Ever since reading The True Believer in college I have admired its author, Eric Hoffer, and truly believed in the political philosophies he espoused. The True Believer is a short book, but a book you may read more than once. This morning I discovered an article by Tom Snachtman in The Daily Beast which effectively suggests that Hoffer predicted the rise of Donald Trump 65 years ago.
HATRED TRUMPS HOPE
The uncanny insights (and incredible life) of the American longshoreman and political prophet.
Whether or not Donald Trump knows it, he’s running his presidential campaign out of Eric Hoffer’s playbook.
That would be The True Believer, published 65 years ago this spring, a book about mass movements. Hoffer’s big insight was that the followers of Nazism and Communism were essentially the same sort of true believers, the most zealous acolytes of religious, nationalist, and other mass movements throughout history. In 1951, it was stunning to Americans to be told that ultra-right-wing Nazis and ultra-left-wing Communists—their recent enemies of World War II and current enemies in the Cold War—were, according to Hoffer, cut from the same cloth.
“All mass movements,” he explained, “irrespective of the doctrine they preach and the program they project, breed fanaticism, enthusiasm, fervent hope, hatred, and intolerance.”
Hatred and hope were the most important lures, Hoffer contended, hatred much more than hope: “Hatred is the most accessible and comprehensive of all the unifying agents. Mass movements can rise and spread without belief in a God, but never without belief in a devil.”
Trump’s followers have responded most enthusiastically to the candidate’s diatribes against such devils as Mexicans and other “illegal immigrants,” Muslims of any stripe, unattractive or pushy women, clueless policy-makers, “loser” opposing candidates, and reporters who ask him other than softball questions.
The pollsters tell us that Trump’s followers share a decided affinity for authoritarianism, as well as beliefs that government causes more problems than it solves and that immigrants (and people with darker skins, and women) have stolen their jobs and their futures.
More: Trumpsters have little regard for facts that contradict their stances. Hoffer could have predicted this. “It is the true believer’s ability to ‘shut his eyes and stop his ears’ to facts that do not deserve to be either seen or heard which is the source of his unequaled fortitude and constancy. He cannot be frightened by danger nor disheartened by obstacle nor baffled by contradictions because he denies their existence.”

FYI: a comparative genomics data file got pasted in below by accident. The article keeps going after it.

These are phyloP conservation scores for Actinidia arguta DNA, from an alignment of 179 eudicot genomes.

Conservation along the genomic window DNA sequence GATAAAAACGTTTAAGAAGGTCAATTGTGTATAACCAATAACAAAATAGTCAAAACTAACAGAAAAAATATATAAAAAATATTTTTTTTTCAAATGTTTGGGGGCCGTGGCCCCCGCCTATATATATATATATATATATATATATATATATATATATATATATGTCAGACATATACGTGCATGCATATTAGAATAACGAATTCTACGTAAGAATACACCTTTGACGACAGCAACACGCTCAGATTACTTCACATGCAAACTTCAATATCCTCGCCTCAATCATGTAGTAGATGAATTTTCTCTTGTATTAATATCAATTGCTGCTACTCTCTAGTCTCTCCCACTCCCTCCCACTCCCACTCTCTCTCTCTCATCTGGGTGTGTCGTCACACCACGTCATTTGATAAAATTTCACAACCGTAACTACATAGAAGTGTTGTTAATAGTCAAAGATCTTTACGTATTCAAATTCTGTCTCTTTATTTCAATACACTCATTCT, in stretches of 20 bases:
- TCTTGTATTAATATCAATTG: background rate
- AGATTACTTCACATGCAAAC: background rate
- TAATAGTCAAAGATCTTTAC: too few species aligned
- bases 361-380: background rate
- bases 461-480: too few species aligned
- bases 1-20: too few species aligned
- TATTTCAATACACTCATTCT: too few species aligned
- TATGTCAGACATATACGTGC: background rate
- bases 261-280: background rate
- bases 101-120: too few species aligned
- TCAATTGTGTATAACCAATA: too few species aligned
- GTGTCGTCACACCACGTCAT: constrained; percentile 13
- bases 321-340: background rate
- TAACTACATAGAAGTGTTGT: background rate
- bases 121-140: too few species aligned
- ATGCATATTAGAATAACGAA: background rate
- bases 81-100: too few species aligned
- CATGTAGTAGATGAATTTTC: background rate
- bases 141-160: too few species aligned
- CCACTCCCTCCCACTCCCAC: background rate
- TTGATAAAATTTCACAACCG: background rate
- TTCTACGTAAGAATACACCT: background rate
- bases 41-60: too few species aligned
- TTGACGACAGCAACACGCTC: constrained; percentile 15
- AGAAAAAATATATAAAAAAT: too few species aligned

Hoffer described in detail who the true believers were: the frustrated, the disaffected, the dissatisfied with the status quo, those who put their faith in a leader promising simple yet radical solutions to their and society’s problems. “We join a mass movement,” Hoffer wrote, “to escape individual responsibility, or, in the words of the young Nazi, ‘to be free from freedom.’
“Faith in a holy cause is to a considerable extent a substitute for the loss of faith in ourselves.
“All mass movements deprecate the present,” wrote Hoffer, “and there is no more potent dwarfing of the present than by viewing it as a mere link between a glorious past and a glorious future.” That’s what Trump is doing when he vows to “make America great again”—celebrating what was and will be, while denigrating what is.
Trumpsters are predominantly white, native-born American males who do not have college degrees, and are economically in the lower middle class rather than among the very poorest. Actually, in these ways they are more like Eric Hoffer than many other Americans. In a 1964 article, Hoffer identified himself and his fellow longshoremen as white men from poor backgrounds, with little education and no skills except for their willingness to do backbreaking manual labor, who “do not feel that the world owes us anything, or that we owe anybody—white, black, or yellow—a damn thing.”
Schachtman proceeds to discuss the “incredible” life of Eric Hoffer. Refer to the original article for the complete story but it is important to known that, like Wallace Stevens, Eric Hoffer had a day job that was quite far removed from writing. I watched an interview with Hoffer back in the 60s: he was an impressive speaker and an amazing thinker. The one thing that stands out about his views was that he had a very low regard for John Kennedy but was impressed by Lyndon Johnson. I was in full agreement, but Hoffer suggested a test to decide who was best for the country.
Simply count the number of times the politician has crossed the Atlantic versus the number of times they crossed the American continent.
Good advice then. Today, with a more global economy and numerous geo-political alignments, there may be a need to rethink the criteria … but maybe not.